Fire Safety Risk Assessments
Fire Safety Risk Assessments, FSRA's, are important.
The Fire (Scotland) Act 2005 and the Fire Safety (Scotland) Regulations 2006 require Dutyholders to carry out FRSA's and put in place any safety measures required to make premises safe.
The Scottish Government website and the Scottish fire and Rescue Services, SFRS, website are good sources of information on what needs to be done.
The Scottish Government defines five steps in the FRSA process;-
Step 1 - Identify people at risk
Step 2 - Identify fire hazards
Step 3 – Evaluate the risk and decide if existing fire safety measures are adequate
Step 4 - Record fire safety risk assessment information
Step 5 - Review of fire safety risk assessment
A Fire Safety Risk Assessment;-
is the procedure performed to make a list of risks and comment on them,
it is also the record document produced and far from being only a survey of conditions is also a statement of actions,
can be performed by someone other than the tenant or duty holder,
identifies potential fire hazards, such as items and their conditions and situations,
considers the likelihood of a hazard happening,
judges the importance of a hazard in relation to its likelihood and so registers this importance as a risk,
lists all the risks assessed.
the list notes the condition or level of the risks,
the risks have any actions needed also listed.
What Use is an FSRA ?
It is important to understand that the FSRA is not even half useful, not even half used UNLESS tenants read and become involved with it.
The assessment is a technical document of conformity. It is part of the background that a maintenance team or supplier of premises has fulfilled to ensure that a home is safe to some basic extent from fire.
Is that good enough? Perhaps not really, perhaps not at all good enough. The FSRA should be be seen as two things, as being a basic minimum and also as a very useful tool.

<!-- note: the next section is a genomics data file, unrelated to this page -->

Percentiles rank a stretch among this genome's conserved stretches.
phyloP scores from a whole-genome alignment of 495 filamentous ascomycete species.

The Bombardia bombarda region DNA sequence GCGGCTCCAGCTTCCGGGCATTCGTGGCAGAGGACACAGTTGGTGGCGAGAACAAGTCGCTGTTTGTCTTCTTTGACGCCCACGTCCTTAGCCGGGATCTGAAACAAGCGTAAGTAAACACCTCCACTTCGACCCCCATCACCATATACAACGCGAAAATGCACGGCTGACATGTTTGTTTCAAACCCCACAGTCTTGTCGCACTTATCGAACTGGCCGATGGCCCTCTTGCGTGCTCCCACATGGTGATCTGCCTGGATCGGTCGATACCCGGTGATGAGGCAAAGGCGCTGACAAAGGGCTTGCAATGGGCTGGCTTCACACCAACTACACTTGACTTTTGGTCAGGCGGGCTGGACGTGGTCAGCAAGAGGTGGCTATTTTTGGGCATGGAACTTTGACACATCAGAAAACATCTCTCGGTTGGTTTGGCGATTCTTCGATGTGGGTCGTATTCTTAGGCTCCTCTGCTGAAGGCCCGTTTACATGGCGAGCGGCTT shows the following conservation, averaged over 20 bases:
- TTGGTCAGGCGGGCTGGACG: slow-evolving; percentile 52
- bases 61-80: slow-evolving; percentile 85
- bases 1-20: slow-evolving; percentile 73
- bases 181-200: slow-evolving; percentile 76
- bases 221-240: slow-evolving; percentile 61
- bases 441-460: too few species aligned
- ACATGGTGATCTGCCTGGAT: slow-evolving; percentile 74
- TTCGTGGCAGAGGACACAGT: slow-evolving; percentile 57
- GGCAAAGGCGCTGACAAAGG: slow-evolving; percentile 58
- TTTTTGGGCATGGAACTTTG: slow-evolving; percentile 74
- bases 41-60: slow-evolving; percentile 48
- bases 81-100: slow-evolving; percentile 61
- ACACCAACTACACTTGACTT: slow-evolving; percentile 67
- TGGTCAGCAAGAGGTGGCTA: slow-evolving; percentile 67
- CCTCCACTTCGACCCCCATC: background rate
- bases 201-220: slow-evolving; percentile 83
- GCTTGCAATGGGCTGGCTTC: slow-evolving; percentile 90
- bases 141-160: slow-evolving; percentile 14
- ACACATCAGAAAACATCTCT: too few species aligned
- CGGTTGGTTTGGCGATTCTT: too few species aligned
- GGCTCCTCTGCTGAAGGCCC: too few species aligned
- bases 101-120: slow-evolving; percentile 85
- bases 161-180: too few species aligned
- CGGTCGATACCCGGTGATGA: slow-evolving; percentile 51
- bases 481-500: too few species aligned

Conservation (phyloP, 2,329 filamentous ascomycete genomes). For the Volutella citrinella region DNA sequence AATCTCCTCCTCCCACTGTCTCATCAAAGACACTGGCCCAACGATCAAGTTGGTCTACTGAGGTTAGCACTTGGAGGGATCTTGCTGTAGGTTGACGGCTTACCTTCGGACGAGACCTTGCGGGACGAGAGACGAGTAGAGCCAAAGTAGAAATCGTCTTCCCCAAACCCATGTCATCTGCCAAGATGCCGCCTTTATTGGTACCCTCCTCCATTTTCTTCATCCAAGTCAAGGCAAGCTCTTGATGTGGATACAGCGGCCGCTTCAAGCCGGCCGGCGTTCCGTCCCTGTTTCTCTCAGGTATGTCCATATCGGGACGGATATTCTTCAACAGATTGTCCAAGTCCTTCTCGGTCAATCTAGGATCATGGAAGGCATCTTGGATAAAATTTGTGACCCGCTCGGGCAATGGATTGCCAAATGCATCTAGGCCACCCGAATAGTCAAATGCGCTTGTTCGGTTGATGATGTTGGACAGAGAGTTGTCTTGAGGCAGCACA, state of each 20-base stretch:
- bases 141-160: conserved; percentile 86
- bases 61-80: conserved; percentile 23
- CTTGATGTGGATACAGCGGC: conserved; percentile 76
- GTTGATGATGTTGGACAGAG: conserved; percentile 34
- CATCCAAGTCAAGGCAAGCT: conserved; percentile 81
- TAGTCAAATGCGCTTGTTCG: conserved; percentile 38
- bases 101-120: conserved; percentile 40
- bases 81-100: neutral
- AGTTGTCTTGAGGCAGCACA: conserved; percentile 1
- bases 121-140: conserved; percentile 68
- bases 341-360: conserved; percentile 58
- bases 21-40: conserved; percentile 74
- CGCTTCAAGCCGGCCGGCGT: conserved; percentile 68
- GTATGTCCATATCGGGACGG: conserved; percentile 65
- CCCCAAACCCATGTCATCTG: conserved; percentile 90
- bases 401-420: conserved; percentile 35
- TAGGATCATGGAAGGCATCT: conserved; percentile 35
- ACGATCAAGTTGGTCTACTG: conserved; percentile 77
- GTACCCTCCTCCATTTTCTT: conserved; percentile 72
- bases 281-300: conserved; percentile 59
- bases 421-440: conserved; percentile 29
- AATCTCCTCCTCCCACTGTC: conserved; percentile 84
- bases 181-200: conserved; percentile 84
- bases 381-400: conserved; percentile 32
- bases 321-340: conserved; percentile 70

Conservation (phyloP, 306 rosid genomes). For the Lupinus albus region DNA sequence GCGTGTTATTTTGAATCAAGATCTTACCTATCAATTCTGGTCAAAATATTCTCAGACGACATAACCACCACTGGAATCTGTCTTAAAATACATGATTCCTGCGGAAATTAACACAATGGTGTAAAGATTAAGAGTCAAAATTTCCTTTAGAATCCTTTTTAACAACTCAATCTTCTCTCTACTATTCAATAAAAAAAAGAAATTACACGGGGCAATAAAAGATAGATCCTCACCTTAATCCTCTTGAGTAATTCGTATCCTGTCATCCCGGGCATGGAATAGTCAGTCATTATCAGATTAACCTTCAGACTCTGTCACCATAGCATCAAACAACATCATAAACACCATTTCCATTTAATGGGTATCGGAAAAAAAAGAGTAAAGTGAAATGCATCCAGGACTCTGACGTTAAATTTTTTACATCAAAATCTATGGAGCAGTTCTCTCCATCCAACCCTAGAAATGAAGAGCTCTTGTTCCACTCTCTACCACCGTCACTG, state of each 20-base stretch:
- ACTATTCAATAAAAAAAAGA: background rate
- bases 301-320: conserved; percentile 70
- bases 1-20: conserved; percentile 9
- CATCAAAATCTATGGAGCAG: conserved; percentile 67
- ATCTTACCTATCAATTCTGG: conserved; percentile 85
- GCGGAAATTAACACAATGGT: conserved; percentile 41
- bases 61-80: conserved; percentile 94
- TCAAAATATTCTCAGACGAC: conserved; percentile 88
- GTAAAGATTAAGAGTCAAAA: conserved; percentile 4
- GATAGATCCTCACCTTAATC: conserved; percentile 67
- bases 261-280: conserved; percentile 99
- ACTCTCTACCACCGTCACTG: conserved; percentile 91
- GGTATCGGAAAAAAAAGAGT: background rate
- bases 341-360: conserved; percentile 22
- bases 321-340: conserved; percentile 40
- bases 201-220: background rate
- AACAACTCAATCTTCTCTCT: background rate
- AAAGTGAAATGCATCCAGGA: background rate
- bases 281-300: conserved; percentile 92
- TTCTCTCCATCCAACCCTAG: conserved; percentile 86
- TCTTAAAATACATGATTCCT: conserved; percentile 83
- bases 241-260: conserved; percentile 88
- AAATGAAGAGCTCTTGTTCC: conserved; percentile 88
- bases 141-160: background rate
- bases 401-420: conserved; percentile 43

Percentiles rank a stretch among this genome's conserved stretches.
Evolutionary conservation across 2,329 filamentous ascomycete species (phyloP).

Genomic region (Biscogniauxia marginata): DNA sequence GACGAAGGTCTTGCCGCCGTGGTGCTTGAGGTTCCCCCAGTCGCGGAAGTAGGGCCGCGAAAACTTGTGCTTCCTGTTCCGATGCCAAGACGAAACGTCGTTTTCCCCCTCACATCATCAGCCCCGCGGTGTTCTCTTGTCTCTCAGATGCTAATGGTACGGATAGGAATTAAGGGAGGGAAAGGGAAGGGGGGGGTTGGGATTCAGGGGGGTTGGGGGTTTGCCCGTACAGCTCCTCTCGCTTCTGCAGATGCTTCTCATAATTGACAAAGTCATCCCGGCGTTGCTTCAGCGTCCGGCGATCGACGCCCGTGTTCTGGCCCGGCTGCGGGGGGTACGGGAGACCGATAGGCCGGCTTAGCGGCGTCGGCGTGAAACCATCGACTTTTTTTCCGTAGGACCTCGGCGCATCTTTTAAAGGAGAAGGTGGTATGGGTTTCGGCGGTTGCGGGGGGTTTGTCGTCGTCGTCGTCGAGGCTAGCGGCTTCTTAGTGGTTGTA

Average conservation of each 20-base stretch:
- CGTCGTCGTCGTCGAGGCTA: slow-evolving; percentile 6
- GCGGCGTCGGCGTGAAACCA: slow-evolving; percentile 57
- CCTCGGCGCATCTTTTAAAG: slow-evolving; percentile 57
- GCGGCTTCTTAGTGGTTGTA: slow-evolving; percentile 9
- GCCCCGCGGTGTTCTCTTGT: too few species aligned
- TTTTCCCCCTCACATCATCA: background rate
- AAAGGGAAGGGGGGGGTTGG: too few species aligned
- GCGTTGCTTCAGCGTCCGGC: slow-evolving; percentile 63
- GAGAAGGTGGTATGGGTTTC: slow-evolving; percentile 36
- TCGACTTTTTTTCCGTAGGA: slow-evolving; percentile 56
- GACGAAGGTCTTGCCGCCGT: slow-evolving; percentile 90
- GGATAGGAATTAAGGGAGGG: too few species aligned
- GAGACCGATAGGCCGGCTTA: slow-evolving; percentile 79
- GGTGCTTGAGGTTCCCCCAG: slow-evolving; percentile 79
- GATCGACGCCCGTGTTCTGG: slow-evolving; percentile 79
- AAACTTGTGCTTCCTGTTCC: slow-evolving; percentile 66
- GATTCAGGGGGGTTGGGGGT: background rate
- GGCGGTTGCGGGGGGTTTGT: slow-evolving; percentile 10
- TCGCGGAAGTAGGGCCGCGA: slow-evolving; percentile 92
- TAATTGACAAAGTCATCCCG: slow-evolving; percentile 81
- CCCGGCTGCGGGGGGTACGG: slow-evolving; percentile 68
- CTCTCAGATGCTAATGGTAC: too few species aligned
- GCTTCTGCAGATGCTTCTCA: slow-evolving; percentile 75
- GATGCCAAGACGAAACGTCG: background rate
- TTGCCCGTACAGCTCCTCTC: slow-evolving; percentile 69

In the world of documents, there is the service provider, agent or landlord on the one side and there is the client or tenant on the other.
When a fire happens, it is the tenant who is most likely to be nearest the flames. The tenant is in the real world, not the world of documents. So relying on a provider and client defined world is missing the point of safety to a large degree.
Dutyholders and What to do with an FSRA
Involvement with FSRA's should be preached. It is not.
The dutyholder is the person held responsible for control of premises, this may be the tenant, owner, agent or maintenance person at a property.
Paragraph or Subsection (1) of Section 54 in chapter 1 of part 3 of the Fire (Scotland) Act 2005, defines as follows, "Where a person has control to any extent of relevant premises the person shall, to that extent, comply with subsection (2)." and then in subsection (2) orders for an assessment to be done and measures taken for safety from fires.
As a basic minimum, it ticks a certain safety box for someone to get the assessment done, but because the term "control" is not explicitly defined, the aspect of tenant involvement is not obvious.
Do you want to rely ONLY on someone else and their control for YOUR safety? Are you being pathetic if there is anything you could be reasonably doing for yourself?
For a tenant the FSRA is not rocket science, but covers basic sensible safety precatiuons that can be checked over and become familiar.
If there is anything in an FSRA that needs explaining or is confusing, ASK someone, there are lots of contact details in the websites listed and the forms readily available to get help and advice.
A shortlist of many links;-
Carrying out and recording a FSRA, a general document covering most cases
Sottish Government specimen FSRA forms
SFRS householder page
SFRS home visit page
Fire (Scotland) Act 2005
Tenants are the people most at risk in their homes and while FSRA's are important, tenants should themselves really make effort and take part in their own safety education, familiarity and precautions.
A home visit from fire officers can only be a good initiative and is highly recommended.
The officers are very helpful, well informed and have the people living in a property's best interest at heart.